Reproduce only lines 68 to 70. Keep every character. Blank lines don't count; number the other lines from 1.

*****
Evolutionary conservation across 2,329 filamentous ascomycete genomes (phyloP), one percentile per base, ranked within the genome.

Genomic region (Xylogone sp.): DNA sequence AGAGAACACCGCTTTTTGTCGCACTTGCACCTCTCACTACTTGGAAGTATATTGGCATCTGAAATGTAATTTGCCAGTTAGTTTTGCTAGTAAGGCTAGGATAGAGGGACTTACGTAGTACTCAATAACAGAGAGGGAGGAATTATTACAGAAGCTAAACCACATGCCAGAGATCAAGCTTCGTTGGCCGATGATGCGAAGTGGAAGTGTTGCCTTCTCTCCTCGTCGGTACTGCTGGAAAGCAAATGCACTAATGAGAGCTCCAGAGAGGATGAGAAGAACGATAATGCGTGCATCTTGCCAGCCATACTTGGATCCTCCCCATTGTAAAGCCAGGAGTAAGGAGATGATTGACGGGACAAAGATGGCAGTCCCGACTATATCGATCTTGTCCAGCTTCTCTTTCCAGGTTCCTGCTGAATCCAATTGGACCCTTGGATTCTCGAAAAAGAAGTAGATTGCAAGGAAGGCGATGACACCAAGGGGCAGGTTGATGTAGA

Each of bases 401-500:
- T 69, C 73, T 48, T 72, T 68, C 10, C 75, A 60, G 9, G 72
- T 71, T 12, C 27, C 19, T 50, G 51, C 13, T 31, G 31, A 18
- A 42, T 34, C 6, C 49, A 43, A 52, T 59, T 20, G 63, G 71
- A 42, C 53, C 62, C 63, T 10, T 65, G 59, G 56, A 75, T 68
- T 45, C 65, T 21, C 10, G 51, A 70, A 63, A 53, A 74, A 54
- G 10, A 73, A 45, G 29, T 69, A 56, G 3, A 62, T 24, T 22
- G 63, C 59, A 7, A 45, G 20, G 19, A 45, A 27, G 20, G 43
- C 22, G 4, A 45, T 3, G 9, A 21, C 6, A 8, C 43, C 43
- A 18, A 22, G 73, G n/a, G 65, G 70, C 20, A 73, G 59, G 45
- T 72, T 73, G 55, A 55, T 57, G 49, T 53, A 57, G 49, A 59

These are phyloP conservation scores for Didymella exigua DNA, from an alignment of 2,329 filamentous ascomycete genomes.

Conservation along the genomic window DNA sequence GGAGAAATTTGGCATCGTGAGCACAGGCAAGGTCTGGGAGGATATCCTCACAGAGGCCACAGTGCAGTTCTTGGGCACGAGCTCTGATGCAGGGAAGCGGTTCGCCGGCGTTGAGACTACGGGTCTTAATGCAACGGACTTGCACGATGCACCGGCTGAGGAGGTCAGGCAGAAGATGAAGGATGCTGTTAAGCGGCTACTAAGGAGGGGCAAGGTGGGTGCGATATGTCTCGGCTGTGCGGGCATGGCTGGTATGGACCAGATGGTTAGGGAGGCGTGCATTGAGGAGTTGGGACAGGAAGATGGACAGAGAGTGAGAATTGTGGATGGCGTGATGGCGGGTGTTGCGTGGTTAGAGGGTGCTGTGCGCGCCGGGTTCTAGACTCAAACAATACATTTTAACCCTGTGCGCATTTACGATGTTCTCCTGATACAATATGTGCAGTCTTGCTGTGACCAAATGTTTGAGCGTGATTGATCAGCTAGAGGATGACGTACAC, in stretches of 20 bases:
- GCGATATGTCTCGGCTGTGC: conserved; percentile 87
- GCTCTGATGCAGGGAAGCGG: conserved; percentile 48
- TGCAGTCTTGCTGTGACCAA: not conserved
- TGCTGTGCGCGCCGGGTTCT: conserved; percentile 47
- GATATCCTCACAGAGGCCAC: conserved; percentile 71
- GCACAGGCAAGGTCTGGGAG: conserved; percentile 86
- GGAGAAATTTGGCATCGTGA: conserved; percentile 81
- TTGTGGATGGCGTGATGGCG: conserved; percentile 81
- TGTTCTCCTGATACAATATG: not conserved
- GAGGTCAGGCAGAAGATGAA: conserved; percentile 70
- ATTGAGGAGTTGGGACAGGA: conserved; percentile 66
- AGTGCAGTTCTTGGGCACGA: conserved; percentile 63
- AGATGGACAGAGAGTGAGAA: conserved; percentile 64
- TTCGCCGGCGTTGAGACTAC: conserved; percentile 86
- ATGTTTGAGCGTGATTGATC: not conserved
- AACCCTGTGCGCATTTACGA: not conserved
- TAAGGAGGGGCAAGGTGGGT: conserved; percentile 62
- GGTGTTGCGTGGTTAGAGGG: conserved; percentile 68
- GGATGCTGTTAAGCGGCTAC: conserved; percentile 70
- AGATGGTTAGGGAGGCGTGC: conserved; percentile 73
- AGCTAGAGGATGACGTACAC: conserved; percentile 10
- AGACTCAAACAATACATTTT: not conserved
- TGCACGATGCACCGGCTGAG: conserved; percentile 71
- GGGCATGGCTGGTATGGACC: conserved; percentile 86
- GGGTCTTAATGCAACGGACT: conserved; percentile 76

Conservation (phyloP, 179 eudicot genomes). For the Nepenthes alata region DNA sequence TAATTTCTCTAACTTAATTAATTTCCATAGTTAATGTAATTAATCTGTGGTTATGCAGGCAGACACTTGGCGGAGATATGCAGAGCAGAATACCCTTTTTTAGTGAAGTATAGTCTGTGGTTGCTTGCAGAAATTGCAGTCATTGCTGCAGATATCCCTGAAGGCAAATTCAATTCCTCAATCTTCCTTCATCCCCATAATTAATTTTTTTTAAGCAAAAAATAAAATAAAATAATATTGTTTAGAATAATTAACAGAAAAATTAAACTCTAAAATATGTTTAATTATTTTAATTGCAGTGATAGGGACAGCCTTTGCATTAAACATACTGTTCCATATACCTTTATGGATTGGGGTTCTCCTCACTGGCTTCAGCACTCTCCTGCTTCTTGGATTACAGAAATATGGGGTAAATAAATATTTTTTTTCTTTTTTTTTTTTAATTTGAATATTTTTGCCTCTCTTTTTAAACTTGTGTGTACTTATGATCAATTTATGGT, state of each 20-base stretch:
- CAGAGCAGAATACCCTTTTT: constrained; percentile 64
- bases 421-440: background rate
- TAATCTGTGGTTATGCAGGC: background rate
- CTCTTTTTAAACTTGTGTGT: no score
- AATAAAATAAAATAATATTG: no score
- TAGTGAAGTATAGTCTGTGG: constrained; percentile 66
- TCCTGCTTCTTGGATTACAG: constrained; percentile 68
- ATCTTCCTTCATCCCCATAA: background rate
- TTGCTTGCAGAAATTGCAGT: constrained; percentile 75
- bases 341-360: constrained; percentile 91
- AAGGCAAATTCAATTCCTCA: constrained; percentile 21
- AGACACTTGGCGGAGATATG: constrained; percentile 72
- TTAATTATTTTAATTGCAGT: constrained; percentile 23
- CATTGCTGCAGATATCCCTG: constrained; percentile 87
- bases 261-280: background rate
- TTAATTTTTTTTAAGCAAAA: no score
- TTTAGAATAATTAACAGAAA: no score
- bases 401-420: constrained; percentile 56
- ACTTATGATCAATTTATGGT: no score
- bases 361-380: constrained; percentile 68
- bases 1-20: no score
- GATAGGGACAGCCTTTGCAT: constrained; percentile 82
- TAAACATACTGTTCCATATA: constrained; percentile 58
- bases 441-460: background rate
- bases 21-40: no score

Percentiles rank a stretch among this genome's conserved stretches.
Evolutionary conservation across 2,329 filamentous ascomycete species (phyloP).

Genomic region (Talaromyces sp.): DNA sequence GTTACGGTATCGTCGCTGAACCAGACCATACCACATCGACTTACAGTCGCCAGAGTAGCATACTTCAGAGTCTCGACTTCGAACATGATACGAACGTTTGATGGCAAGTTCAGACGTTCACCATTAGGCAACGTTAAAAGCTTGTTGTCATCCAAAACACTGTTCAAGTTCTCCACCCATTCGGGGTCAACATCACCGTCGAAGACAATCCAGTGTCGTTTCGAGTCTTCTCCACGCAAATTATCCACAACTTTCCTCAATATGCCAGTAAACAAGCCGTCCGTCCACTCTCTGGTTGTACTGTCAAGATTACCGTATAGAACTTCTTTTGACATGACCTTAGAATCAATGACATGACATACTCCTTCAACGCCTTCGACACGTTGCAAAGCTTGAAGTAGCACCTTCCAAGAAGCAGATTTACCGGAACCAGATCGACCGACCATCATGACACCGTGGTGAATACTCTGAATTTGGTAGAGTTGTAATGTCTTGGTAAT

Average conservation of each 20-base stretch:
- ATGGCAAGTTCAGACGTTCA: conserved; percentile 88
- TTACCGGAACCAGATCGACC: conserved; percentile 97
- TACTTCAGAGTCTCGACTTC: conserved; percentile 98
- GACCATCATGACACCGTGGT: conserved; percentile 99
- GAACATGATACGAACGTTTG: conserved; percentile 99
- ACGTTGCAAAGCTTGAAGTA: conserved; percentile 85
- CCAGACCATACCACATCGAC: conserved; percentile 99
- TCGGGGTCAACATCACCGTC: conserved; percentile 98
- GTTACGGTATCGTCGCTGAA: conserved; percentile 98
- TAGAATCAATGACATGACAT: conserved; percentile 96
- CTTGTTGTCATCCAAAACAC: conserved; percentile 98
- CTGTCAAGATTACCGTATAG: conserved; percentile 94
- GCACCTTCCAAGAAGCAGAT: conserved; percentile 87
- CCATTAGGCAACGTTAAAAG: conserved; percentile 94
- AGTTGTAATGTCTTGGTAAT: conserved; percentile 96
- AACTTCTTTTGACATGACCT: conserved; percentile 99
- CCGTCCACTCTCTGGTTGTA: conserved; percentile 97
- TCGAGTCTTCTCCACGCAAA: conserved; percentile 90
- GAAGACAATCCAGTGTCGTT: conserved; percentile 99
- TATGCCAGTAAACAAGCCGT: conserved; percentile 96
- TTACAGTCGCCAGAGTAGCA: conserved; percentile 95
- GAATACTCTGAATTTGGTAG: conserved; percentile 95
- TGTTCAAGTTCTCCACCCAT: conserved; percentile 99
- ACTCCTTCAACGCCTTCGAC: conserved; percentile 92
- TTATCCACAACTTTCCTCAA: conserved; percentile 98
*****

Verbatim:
Evolutionary conservation across 2,329 filamentous ascomycete species (phyloP).

Genomic region (Talaromyces sp.): DNA sequence GTTACGGTATCGTCGCTGAACCAGACCATACCACATCGACTTACAGTCGCCAGAGTAGCATACTTCAGAGTCTCGACTTCGAACATGATACGAACGTTTGATGGCAAGTTCAGACGTTCACCATTAGGCAACGTTAAAAGCTTGTTGTCATCCAAAACACTGTTCAAGTTCTCCACCCATTCGGGGTCAACATCACCGTCGAAGACAATCCAGTGTCGTTTCGAGTCTTCTCCACGCAAATTATCCACAACTTTCCTCAATATGCCAGTAAACAAGCCGTCCGTCCACTCTCTGGTTGTACTGTCAAGATTACCGTATAGAACTTCTTTTGACATGACCTTAGAATCAATGACATGACATACTCCTTCAACGCCTTCGACACGTTGCAAAGCTTGAAGTAGCACCTTCCAAGAAGCAGATTTACCGGAACCAGATCGACCGACCATCATGACACCGTGGTGAATACTCTGAATTTGGTAGAGTTGTAATGTCTTGGTAAT

Average conservation of each 20-base stretch: